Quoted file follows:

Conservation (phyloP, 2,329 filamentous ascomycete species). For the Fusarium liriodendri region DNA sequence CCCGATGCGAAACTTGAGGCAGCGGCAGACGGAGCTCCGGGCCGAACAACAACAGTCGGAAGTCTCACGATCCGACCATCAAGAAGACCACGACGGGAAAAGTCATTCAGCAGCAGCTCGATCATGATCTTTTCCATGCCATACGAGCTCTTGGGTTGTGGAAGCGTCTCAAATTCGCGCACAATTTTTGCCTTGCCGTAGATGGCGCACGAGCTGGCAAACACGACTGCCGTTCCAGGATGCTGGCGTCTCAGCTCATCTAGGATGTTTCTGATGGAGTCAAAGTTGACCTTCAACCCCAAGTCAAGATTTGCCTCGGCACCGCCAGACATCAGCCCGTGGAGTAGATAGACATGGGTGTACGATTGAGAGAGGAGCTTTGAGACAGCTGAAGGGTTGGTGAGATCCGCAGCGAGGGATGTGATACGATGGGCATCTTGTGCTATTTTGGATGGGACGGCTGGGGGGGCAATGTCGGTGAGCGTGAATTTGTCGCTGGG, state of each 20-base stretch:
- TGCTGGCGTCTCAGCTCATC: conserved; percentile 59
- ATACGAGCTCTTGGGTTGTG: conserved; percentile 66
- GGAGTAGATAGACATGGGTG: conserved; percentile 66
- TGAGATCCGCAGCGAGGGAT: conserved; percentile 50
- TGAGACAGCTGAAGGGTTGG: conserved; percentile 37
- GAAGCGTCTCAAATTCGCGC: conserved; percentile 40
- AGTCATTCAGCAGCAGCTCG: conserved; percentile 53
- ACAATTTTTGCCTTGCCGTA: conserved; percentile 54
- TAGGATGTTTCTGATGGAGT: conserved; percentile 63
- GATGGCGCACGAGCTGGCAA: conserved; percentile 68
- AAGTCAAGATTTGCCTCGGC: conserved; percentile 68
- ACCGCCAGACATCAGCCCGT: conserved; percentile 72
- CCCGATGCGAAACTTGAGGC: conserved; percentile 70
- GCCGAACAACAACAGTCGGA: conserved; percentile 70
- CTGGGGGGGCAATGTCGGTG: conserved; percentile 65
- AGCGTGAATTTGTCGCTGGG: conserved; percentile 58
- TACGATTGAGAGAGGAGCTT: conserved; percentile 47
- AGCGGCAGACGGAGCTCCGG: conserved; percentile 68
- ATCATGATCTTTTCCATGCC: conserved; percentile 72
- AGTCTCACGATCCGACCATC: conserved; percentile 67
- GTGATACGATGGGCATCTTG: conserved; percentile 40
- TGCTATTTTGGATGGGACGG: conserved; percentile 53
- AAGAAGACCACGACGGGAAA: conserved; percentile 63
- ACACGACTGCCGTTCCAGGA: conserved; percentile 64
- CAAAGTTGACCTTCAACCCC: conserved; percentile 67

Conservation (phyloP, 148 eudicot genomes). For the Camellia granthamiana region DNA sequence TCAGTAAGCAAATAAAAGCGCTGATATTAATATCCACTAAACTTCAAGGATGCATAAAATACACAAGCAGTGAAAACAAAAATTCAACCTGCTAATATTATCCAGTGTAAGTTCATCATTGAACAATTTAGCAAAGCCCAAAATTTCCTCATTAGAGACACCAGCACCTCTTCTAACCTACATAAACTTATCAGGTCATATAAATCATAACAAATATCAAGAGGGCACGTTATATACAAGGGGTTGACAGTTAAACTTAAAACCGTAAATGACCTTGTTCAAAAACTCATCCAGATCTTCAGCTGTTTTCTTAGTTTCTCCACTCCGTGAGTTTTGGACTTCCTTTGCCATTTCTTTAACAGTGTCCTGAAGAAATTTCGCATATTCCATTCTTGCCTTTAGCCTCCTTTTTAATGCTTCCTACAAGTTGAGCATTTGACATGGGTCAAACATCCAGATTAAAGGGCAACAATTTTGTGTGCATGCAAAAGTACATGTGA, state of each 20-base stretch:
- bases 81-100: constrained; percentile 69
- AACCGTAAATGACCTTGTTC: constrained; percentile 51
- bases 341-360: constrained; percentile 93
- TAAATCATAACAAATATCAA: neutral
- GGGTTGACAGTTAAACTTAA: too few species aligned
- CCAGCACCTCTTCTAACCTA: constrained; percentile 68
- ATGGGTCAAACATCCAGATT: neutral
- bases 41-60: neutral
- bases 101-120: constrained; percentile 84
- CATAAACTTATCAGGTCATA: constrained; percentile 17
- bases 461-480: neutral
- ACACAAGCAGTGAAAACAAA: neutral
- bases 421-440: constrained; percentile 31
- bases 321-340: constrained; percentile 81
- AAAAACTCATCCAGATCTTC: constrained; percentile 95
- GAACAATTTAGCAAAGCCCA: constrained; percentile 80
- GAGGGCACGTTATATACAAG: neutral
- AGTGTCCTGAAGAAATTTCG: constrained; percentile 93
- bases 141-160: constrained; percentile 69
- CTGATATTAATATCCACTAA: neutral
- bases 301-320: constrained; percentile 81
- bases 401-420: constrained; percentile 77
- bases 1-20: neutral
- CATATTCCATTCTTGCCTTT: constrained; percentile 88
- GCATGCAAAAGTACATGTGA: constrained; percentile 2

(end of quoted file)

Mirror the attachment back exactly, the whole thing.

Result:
Conservation (phyloP, 2,329 filamentous ascomycete species). For the Fusarium liriodendri region DNA sequence CCCGATGCGAAACTTGAGGCAGCGGCAGACGGAGCTCCGGGCCGAACAACAACAGTCGGAAGTCTCACGATCCGACCATCAAGAAGACCACGACGGGAAAAGTCATTCAGCAGCAGCTCGATCATGATCTTTTCCATGCCATACGAGCTCTTGGGTTGTGGAAGCGTCTCAAATTCGCGCACAATTTTTGCCTTGCCGTAGATGGCGCACGAGCTGGCAAACACGACTGCCGTTCCAGGATGCTGGCGTCTCAGCTCATCTAGGATGTTTCTGATGGAGTCAAAGTTGACCTTCAACCCCAAGTCAAGATTTGCCTCGGCACCGCCAGACATCAGCCCGTGGAGTAGATAGACATGGGTGTACGATTGAGAGAGGAGCTTTGAGACAGCTGAAGGGTTGGTGAGATCCGCAGCGAGGGATGTGATACGATGGGCATCTTGTGCTATTTTGGATGGGACGGCTGGGGGGGCAATGTCGGTGAGCGTGAATTTGTCGCTGGG, state of each 20-base stretch:
- TGCTGGCGTCTCAGCTCATC: conserved; percentile 59
- ATACGAGCTCTTGGGTTGTG: conserved; percentile 66
- GGAGTAGATAGACATGGGTG: conserved; percentile 66
- TGAGATCCGCAGCGAGGGAT: conserved; percentile 50
- TGAGACAGCTGAAGGGTTGG: conserved; percentile 37
- GAAGCGTCTCAAATTCGCGC: conserved; percentile 40
- AGTCATTCAGCAGCAGCTCG: conserved; percentile 53
- ACAATTTTTGCCTTGCCGTA: conserved; percentile 54
- TAGGATGTTTCTGATGGAGT: conserved; percentile 63
- GATGGCGCACGAGCTGGCAA: conserved; percentile 68
- AAGTCAAGATTTGCCTCGGC: conserved; percentile 68
- ACCGCCAGACATCAGCCCGT: conserved; percentile 72
- CCCGATGCGAAACTTGAGGC: conserved; percentile 70
- GCCGAACAACAACAGTCGGA: conserved; percentile 70
- CTGGGGGGGCAATGTCGGTG: conserved; percentile 65
- AGCGTGAATTTGTCGCTGGG: conserved; percentile 58
- TACGATTGAGAGAGGAGCTT: conserved; percentile 47
- AGCGGCAGACGGAGCTCCGG: conserved; percentile 68
- ATCATGATCTTTTCCATGCC: conserved; percentile 72
- AGTCTCACGATCCGACCATC: conserved; percentile 67
- GTGATACGATGGGCATCTTG: conserved; percentile 40
- TGCTATTTTGGATGGGACGG: conserved; percentile 53
- AAGAAGACCACGACGGGAAA: conserved; percentile 63
- ACACGACTGCCGTTCCAGGA: conserved; percentile 64
- CAAAGTTGACCTTCAACCCC: conserved; percentile 67

Conservation (phyloP, 148 eudicot genomes). For the Camellia granthamiana region DNA sequence TCAGTAAGCAAATAAAAGCGCTGATATTAATATCCACTAAACTTCAAGGATGCATAAAATACACAAGCAGTGAAAACAAAAATTCAACCTGCTAATATTATCCAGTGTAAGTTCATCATTGAACAATTTAGCAAAGCCCAAAATTTCCTCATTAGAGACACCAGCACCTCTTCTAACCTACATAAACTTATCAGGTCATATAAATCATAACAAATATCAAGAGGGCACGTTATATACAAGGGGTTGACAGTTAAACTTAAAACCGTAAATGACCTTGTTCAAAAACTCATCCAGATCTTCAGCTGTTTTCTTAGTTTCTCCACTCCGTGAGTTTTGGACTTCCTTTGCCATTTCTTTAACAGTGTCCTGAAGAAATTTCGCATATTCCATTCTTGCCTTTAGCCTCCTTTTTAATGCTTCCTACAAGTTGAGCATTTGACATGGGTCAAACATCCAGATTAAAGGGCAACAATTTTGTGTGCATGCAAAAGTACATGTGA, state of each 20-base stretch:
- bases 81-100: constrained; percentile 69
- AACCGTAAATGACCTTGTTC: constrained; percentile 51
- bases 341-360: constrained; percentile 93
- TAAATCATAACAAATATCAA: neutral
- GGGTTGACAGTTAAACTTAA: too few species aligned
- CCAGCACCTCTTCTAACCTA: constrained; percentile 68
- ATGGGTCAAACATCCAGATT: neutral
- bases 41-60: neutral
- bases 101-120: constrained; percentile 84
- CATAAACTTATCAGGTCATA: constrained; percentile 17
- bases 461-480: neutral
- ACACAAGCAGTGAAAACAAA: neutral
- bases 421-440: constrained; percentile 31
- bases 321-340: constrained; percentile 81
- AAAAACTCATCCAGATCTTC: constrained; percentile 95
- GAACAATTTAGCAAAGCCCA: constrained; percentile 80
- GAGGGCACGTTATATACAAG: neutral
- AGTGTCCTGAAGAAATTTCG: constrained; percentile 93
- bases 141-160: constrained; percentile 69
- CTGATATTAATATCCACTAA: neutral
- bases 301-320: constrained; percentile 81
- bases 401-420: constrained; percentile 77
- bases 1-20: neutral
- CATATTCCATTCTTGCCTTT: constrained; percentile 88
- GCATGCAAAAGTACATGTGA: constrained; percentile 2